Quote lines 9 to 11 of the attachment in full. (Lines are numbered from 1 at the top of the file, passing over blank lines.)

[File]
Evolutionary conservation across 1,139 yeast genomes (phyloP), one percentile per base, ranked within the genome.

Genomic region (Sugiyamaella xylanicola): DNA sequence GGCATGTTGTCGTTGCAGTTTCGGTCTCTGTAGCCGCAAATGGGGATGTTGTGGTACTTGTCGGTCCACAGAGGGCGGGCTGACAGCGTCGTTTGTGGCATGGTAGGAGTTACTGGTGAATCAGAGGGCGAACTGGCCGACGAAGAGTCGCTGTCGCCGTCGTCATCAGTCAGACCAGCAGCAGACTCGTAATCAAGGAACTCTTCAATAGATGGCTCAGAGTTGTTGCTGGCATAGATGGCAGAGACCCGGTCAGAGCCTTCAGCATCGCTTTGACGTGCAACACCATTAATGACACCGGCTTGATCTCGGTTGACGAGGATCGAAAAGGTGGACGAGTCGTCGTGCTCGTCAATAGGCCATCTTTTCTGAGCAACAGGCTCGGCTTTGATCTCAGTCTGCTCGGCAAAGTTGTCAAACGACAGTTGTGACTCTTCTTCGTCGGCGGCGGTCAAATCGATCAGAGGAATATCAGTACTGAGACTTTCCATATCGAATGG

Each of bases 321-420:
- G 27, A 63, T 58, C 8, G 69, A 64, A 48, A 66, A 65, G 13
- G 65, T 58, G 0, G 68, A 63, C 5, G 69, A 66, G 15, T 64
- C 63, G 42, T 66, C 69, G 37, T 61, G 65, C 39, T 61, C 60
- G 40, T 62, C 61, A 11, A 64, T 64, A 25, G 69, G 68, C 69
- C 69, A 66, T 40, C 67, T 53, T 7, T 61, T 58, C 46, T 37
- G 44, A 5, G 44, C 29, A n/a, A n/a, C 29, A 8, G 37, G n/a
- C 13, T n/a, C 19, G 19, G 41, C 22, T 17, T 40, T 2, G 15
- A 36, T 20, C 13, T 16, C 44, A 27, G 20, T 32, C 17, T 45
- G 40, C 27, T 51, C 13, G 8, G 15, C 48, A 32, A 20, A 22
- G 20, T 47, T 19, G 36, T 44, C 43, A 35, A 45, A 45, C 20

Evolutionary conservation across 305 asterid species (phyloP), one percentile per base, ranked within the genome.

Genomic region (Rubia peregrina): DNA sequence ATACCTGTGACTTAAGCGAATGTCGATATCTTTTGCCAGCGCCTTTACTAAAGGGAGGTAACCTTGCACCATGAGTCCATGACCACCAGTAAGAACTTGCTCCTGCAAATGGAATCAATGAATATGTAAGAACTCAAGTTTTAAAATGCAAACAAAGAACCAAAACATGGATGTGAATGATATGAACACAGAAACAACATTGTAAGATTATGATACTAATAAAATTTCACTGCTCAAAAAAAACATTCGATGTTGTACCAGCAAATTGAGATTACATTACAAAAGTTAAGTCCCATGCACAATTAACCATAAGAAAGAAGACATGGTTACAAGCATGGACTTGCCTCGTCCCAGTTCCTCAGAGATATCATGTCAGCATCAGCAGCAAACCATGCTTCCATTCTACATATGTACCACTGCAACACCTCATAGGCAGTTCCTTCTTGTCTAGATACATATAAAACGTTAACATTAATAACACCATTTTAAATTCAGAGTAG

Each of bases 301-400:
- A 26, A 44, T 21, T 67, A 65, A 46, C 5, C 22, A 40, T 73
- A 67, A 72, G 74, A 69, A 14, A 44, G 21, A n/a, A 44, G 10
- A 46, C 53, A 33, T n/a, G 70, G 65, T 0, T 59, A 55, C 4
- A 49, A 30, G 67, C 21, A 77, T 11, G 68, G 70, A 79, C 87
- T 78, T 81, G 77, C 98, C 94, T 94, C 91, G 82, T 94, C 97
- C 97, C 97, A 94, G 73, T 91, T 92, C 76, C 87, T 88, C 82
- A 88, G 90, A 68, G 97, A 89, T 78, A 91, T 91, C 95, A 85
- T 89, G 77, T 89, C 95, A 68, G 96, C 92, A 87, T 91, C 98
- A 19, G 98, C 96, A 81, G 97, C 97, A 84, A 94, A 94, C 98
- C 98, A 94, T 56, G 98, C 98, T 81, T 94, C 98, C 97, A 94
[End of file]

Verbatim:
- G 44, A 5, G 44, C 29, A n/a, A n/a, C 29, A 8, G 37, G n/a
- C 13, T n/a, C 19, G 19, G 41, C 22, T 17, T 40, T 2, G 15
- A 36, T 20, C 13, T 16, C 44, A 27, G 20, T 32, C 17, T 45